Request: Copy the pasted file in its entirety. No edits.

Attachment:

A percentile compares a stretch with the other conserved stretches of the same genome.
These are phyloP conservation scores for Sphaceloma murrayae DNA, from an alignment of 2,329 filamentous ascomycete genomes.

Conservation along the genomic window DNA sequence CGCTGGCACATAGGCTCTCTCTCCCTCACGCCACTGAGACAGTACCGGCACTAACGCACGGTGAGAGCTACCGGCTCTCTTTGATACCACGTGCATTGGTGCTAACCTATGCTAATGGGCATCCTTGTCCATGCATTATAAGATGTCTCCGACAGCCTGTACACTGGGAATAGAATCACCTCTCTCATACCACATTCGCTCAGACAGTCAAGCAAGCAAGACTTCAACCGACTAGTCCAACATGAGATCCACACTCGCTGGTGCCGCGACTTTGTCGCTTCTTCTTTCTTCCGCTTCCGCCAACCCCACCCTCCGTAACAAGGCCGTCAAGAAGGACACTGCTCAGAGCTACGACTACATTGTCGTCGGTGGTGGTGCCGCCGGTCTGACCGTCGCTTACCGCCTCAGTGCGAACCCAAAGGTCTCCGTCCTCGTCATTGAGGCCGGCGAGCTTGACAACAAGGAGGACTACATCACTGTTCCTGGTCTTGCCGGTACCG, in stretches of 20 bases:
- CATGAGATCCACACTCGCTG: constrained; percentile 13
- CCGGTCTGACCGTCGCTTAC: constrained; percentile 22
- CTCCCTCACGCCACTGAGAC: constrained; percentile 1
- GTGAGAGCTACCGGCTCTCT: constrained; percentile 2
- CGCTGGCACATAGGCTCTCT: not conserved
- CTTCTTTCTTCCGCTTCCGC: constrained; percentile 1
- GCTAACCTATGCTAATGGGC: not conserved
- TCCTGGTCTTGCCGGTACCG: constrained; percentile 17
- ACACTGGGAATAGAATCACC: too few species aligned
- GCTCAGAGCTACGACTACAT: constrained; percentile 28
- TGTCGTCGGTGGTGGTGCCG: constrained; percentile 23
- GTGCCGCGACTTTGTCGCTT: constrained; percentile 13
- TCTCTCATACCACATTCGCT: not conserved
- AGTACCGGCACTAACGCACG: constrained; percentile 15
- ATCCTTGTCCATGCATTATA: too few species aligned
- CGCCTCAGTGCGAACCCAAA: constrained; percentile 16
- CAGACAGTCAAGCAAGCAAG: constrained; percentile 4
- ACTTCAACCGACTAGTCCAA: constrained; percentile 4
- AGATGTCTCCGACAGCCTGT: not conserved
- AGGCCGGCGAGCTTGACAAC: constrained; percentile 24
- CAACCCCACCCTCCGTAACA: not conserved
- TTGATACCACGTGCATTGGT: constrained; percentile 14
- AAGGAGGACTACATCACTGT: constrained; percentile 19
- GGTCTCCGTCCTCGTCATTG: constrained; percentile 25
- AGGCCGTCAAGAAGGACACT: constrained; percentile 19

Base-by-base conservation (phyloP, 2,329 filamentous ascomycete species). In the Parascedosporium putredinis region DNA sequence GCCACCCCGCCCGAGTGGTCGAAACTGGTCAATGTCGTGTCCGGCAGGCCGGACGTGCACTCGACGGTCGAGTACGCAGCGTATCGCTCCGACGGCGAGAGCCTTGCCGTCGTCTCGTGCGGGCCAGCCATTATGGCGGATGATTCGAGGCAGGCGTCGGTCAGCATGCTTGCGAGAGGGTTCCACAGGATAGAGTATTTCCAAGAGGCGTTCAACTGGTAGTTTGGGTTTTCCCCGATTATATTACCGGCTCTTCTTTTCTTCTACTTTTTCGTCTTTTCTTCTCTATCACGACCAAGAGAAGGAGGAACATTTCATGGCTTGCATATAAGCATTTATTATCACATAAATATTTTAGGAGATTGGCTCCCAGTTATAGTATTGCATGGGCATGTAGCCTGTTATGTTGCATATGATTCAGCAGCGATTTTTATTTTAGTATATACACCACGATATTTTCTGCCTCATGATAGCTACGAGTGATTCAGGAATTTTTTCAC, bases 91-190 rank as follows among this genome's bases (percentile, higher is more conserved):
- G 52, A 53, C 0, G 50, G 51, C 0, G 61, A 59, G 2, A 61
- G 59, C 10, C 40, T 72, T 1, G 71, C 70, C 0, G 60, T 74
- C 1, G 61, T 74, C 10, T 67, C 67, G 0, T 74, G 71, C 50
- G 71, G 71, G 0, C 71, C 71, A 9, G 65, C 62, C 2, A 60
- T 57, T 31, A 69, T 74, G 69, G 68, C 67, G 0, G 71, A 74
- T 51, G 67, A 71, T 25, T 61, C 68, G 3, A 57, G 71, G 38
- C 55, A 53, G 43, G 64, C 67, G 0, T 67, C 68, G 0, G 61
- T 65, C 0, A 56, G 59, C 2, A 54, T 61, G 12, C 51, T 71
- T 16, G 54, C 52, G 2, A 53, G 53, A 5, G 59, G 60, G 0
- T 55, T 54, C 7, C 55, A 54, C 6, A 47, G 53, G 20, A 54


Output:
A percentile compares a stretch with the other conserved stretches of the same genome.
These are phyloP conservation scores for Sphaceloma murrayae DNA, from an alignment of 2,329 filamentous ascomycete genomes.

Conservation along the genomic window DNA sequence CGCTGGCACATAGGCTCTCTCTCCCTCACGCCACTGAGACAGTACCGGCACTAACGCACGGTGAGAGCTACCGGCTCTCTTTGATACCACGTGCATTGGTGCTAACCTATGCTAATGGGCATCCTTGTCCATGCATTATAAGATGTCTCCGACAGCCTGTACACTGGGAATAGAATCACCTCTCTCATACCACATTCGCTCAGACAGTCAAGCAAGCAAGACTTCAACCGACTAGTCCAACATGAGATCCACACTCGCTGGTGCCGCGACTTTGTCGCTTCTTCTTTCTTCCGCTTCCGCCAACCCCACCCTCCGTAACAAGGCCGTCAAGAAGGACACTGCTCAGAGCTACGACTACATTGTCGTCGGTGGTGGTGCCGCCGGTCTGACCGTCGCTTACCGCCTCAGTGCGAACCCAAAGGTCTCCGTCCTCGTCATTGAGGCCGGCGAGCTTGACAACAAGGAGGACTACATCACTGTTCCTGGTCTTGCCGGTACCG, in stretches of 20 bases:
- CATGAGATCCACACTCGCTG: constrained; percentile 13
- CCGGTCTGACCGTCGCTTAC: constrained; percentile 22
- CTCCCTCACGCCACTGAGAC: constrained; percentile 1
- GTGAGAGCTACCGGCTCTCT: constrained; percentile 2
- CGCTGGCACATAGGCTCTCT: not conserved
- CTTCTTTCTTCCGCTTCCGC: constrained; percentile 1
- GCTAACCTATGCTAATGGGC: not conserved
- TCCTGGTCTTGCCGGTACCG: constrained; percentile 17
- ACACTGGGAATAGAATCACC: too few species aligned
- GCTCAGAGCTACGACTACAT: constrained; percentile 28
- TGTCGTCGGTGGTGGTGCCG: constrained; percentile 23
- GTGCCGCGACTTTGTCGCTT: constrained; percentile 13
- TCTCTCATACCACATTCGCT: not conserved
- AGTACCGGCACTAACGCACG: constrained; percentile 15
- ATCCTTGTCCATGCATTATA: too few species aligned
- CGCCTCAGTGCGAACCCAAA: constrained; percentile 16
- CAGACAGTCAAGCAAGCAAG: constrained; percentile 4
- ACTTCAACCGACTAGTCCAA: constrained; percentile 4
- AGATGTCTCCGACAGCCTGT: not conserved
- AGGCCGGCGAGCTTGACAAC: constrained; percentile 24
- CAACCCCACCCTCCGTAACA: not conserved
- TTGATACCACGTGCATTGGT: constrained; percentile 14
- AAGGAGGACTACATCACTGT: constrained; percentile 19
- GGTCTCCGTCCTCGTCATTG: constrained; percentile 25
- AGGCCGTCAAGAAGGACACT: constrained; percentile 19

Base-by-base conservation (phyloP, 2,329 filamentous ascomycete species). In the Parascedosporium putredinis region DNA sequence GCCACCCCGCCCGAGTGGTCGAAACTGGTCAATGTCGTGTCCGGCAGGCCGGACGTGCACTCGACGGTCGAGTACGCAGCGTATCGCTCCGACGGCGAGAGCCTTGCCGTCGTCTCGTGCGGGCCAGCCATTATGGCGGATGATTCGAGGCAGGCGTCGGTCAGCATGCTTGCGAGAGGGTTCCACAGGATAGAGTATTTCCAAGAGGCGTTCAACTGGTAGTTTGGGTTTTCCCCGATTATATTACCGGCTCTTCTTTTCTTCTACTTTTTCGTCTTTTCTTCTCTATCACGACCAAGAGAAGGAGGAACATTTCATGGCTTGCATATAAGCATTTATTATCACATAAATATTTTAGGAGATTGGCTCCCAGTTATAGTATTGCATGGGCATGTAGCCTGTTATGTTGCATATGATTCAGCAGCGATTTTTATTTTAGTATATACACCACGATATTTTCTGCCTCATGATAGCTACGAGTGATTCAGGAATTTTTTCAC, bases 91-190 rank as follows among this genome's bases (percentile, higher is more conserved):
- G 52, A 53, C 0, G 50, G 51, C 0, G 61, A 59, G 2, A 61
- G 59, C 10, C 40, T 72, T 1, G 71, C 70, C 0, G 60, T 74
- C 1, G 61, T 74, C 10, T 67, C 67, G 0, T 74, G 71, C 50
- G 71, G 71, G 0, C 71, C 71, A 9, G 65, C 62, C 2, A 60
- T 57, T 31, A 69, T 74, G 69, G 68, C 67, G 0, G 71, A 74
- T 51, G 67, A 71, T 25, T 61, C 68, G 3, A 57, G 71, G 38
- C 55, A 53, G 43, G 64, C 67, G 0, T 67, C 68, G 0, G 61
- T 65, C 0, A 56, G 59, C 2, A 54, T 61, G 12, C 51, T 71
- T 16, G 54, C 52, G 2, A 53, G 53, A 5, G 59, G 60, G 0
- T 55, T 54, C 7, C 55, A 54, C 6, A 47, G 53, G 20, A 54